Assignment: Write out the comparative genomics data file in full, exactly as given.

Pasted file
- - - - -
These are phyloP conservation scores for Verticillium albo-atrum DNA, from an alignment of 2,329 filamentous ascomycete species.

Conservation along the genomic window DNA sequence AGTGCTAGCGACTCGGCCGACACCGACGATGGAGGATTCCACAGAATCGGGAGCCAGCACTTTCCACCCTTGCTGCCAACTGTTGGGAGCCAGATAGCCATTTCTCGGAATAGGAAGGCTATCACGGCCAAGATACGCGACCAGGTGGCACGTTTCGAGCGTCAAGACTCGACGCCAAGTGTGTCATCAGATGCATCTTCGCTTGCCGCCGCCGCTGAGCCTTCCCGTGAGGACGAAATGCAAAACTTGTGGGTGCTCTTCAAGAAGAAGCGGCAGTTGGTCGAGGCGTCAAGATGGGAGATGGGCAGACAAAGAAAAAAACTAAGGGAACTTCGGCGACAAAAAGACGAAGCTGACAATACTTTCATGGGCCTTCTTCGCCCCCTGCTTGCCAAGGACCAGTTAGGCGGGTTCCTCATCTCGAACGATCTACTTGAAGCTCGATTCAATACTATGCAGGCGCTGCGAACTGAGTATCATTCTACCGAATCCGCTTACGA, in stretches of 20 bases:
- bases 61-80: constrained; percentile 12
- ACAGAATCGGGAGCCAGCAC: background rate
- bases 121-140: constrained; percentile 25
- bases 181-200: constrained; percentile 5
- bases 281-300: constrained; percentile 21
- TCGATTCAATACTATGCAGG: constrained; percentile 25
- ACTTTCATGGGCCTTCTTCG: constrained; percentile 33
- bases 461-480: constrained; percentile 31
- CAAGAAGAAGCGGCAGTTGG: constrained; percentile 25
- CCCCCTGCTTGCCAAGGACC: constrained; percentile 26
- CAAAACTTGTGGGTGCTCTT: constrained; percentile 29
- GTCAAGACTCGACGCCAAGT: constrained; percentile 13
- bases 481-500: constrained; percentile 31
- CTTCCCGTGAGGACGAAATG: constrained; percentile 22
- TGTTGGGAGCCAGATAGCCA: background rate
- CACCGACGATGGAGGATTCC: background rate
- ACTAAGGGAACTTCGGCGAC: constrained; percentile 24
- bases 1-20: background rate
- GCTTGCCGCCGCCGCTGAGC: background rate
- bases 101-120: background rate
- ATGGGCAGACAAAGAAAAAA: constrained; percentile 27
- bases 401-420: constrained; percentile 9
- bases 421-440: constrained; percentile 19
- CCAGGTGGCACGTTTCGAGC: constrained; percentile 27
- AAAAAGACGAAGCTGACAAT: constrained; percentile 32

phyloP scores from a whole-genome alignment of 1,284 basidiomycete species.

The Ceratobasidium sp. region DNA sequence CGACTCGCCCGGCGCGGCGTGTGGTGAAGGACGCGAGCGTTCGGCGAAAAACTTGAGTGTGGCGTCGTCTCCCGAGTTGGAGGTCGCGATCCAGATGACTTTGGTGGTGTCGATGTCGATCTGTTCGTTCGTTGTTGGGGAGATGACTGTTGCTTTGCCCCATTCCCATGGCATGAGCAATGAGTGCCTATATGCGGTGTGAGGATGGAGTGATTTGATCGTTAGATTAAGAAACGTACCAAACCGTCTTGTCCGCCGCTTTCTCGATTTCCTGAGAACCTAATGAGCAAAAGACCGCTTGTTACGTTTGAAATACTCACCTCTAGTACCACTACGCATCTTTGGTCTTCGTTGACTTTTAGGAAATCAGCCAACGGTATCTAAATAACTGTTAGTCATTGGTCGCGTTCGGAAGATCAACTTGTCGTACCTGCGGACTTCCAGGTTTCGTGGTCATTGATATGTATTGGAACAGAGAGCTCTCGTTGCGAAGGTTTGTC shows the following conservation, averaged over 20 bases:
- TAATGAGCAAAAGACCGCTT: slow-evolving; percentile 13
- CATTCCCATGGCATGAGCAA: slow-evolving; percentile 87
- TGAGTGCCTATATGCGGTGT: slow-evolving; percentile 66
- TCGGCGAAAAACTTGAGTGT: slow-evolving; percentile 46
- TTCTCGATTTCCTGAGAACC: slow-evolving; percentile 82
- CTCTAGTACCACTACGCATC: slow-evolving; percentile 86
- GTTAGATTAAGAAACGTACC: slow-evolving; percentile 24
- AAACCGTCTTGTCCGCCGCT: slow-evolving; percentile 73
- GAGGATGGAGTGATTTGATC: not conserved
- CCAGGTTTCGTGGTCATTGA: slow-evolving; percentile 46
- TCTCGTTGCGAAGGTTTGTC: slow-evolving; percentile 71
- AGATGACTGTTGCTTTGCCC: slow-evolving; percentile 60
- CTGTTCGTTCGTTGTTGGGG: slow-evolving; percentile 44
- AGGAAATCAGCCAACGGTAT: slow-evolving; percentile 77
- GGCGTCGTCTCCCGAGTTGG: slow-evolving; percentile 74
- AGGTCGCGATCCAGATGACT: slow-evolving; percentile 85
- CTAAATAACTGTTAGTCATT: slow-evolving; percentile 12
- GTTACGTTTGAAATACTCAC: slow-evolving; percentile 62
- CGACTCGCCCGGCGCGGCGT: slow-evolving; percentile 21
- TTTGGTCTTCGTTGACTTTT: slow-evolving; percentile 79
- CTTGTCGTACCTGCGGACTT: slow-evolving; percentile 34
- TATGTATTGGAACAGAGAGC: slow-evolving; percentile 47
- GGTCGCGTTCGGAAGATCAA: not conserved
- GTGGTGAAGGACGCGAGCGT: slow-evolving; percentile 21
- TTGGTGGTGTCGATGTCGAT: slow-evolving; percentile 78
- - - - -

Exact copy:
These are phyloP conservation scores for Verticillium albo-atrum DNA, from an alignment of 2,329 filamentous ascomycete species.

Conservation along the genomic window DNA sequence AGTGCTAGCGACTCGGCCGACACCGACGATGGAGGATTCCACAGAATCGGGAGCCAGCACTTTCCACCCTTGCTGCCAACTGTTGGGAGCCAGATAGCCATTTCTCGGAATAGGAAGGCTATCACGGCCAAGATACGCGACCAGGTGGCACGTTTCGAGCGTCAAGACTCGACGCCAAGTGTGTCATCAGATGCATCTTCGCTTGCCGCCGCCGCTGAGCCTTCCCGTGAGGACGAAATGCAAAACTTGTGGGTGCTCTTCAAGAAGAAGCGGCAGTTGGTCGAGGCGTCAAGATGGGAGATGGGCAGACAAAGAAAAAAACTAAGGGAACTTCGGCGACAAAAAGACGAAGCTGACAATACTTTCATGGGCCTTCTTCGCCCCCTGCTTGCCAAGGACCAGTTAGGCGGGTTCCTCATCTCGAACGATCTACTTGAAGCTCGATTCAATACTATGCAGGCGCTGCGAACTGAGTATCATTCTACCGAATCCGCTTACGA, in stretches of 20 bases:
- bases 61-80: constrained; percentile 12
- ACAGAATCGGGAGCCAGCAC: background rate
- bases 121-140: constrained; percentile 25
- bases 181-200: constrained; percentile 5
- bases 281-300: constrained; percentile 21
- TCGATTCAATACTATGCAGG: constrained; percentile 25
- ACTTTCATGGGCCTTCTTCG: constrained; percentile 33
- bases 461-480: constrained; percentile 31
- CAAGAAGAAGCGGCAGTTGG: constrained; percentile 25
- CCCCCTGCTTGCCAAGGACC: constrained; percentile 26
- CAAAACTTGTGGGTGCTCTT: constrained; percentile 29
- GTCAAGACTCGACGCCAAGT: constrained; percentile 13
- bases 481-500: constrained; percentile 31
- CTTCCCGTGAGGACGAAATG: constrained; percentile 22
- TGTTGGGAGCCAGATAGCCA: background rate
- CACCGACGATGGAGGATTCC: background rate
- ACTAAGGGAACTTCGGCGAC: constrained; percentile 24
- bases 1-20: background rate
- GCTTGCCGCCGCCGCTGAGC: background rate
- bases 101-120: background rate
- ATGGGCAGACAAAGAAAAAA: constrained; percentile 27
- bases 401-420: constrained; percentile 9
- bases 421-440: constrained; percentile 19
- CCAGGTGGCACGTTTCGAGC: constrained; percentile 27
- AAAAAGACGAAGCTGACAAT: constrained; percentile 32

phyloP scores from a whole-genome alignment of 1,284 basidiomycete species.

The Ceratobasidium sp. region DNA sequence CGACTCGCCCGGCGCGGCGTGTGGTGAAGGACGCGAGCGTTCGGCGAAAAACTTGAGTGTGGCGTCGTCTCCCGAGTTGGAGGTCGCGATCCAGATGACTTTGGTGGTGTCGATGTCGATCTGTTCGTTCGTTGTTGGGGAGATGACTGTTGCTTTGCCCCATTCCCATGGCATGAGCAATGAGTGCCTATATGCGGTGTGAGGATGGAGTGATTTGATCGTTAGATTAAGAAACGTACCAAACCGTCTTGTCCGCCGCTTTCTCGATTTCCTGAGAACCTAATGAGCAAAAGACCGCTTGTTACGTTTGAAATACTCACCTCTAGTACCACTACGCATCTTTGGTCTTCGTTGACTTTTAGGAAATCAGCCAACGGTATCTAAATAACTGTTAGTCATTGGTCGCGTTCGGAAGATCAACTTGTCGTACCTGCGGACTTCCAGGTTTCGTGGTCATTGATATGTATTGGAACAGAGAGCTCTCGTTGCGAAGGTTTGTC shows the following conservation, averaged over 20 bases:
- TAATGAGCAAAAGACCGCTT: slow-evolving; percentile 13
- CATTCCCATGGCATGAGCAA: slow-evolving; percentile 87
- TGAGTGCCTATATGCGGTGT: slow-evolving; percentile 66
- TCGGCGAAAAACTTGAGTGT: slow-evolving; percentile 46
- TTCTCGATTTCCTGAGAACC: slow-evolving; percentile 82
- CTCTAGTACCACTACGCATC: slow-evolving; percentile 86
- GTTAGATTAAGAAACGTACC: slow-evolving; percentile 24
- AAACCGTCTTGTCCGCCGCT: slow-evolving; percentile 73
- GAGGATGGAGTGATTTGATC: not conserved
- CCAGGTTTCGTGGTCATTGA: slow-evolving; percentile 46
- TCTCGTTGCGAAGGTTTGTC: slow-evolving; percentile 71
- AGATGACTGTTGCTTTGCCC: slow-evolving; percentile 60
- CTGTTCGTTCGTTGTTGGGG: slow-evolving; percentile 44
- AGGAAATCAGCCAACGGTAT: slow-evolving; percentile 77
- GGCGTCGTCTCCCGAGTTGG: slow-evolving; percentile 74
- AGGTCGCGATCCAGATGACT: slow-evolving; percentile 85
- CTAAATAACTGTTAGTCATT: slow-evolving; percentile 12
- GTTACGTTTGAAATACTCAC: slow-evolving; percentile 62
- CGACTCGCCCGGCGCGGCGT: slow-evolving; percentile 21
- TTTGGTCTTCGTTGACTTTT: slow-evolving; percentile 79
- CTTGTCGTACCTGCGGACTT: slow-evolving; percentile 34
- TATGTATTGGAACAGAGAGC: slow-evolving; percentile 47
- GGTCGCGTTCGGAAGATCAA: not conserved
- GTGGTGAAGGACGCGAGCGT: slow-evolving; percentile 21
- TTGGTGGTGTCGATGTCGAT: slow-evolving; percentile 78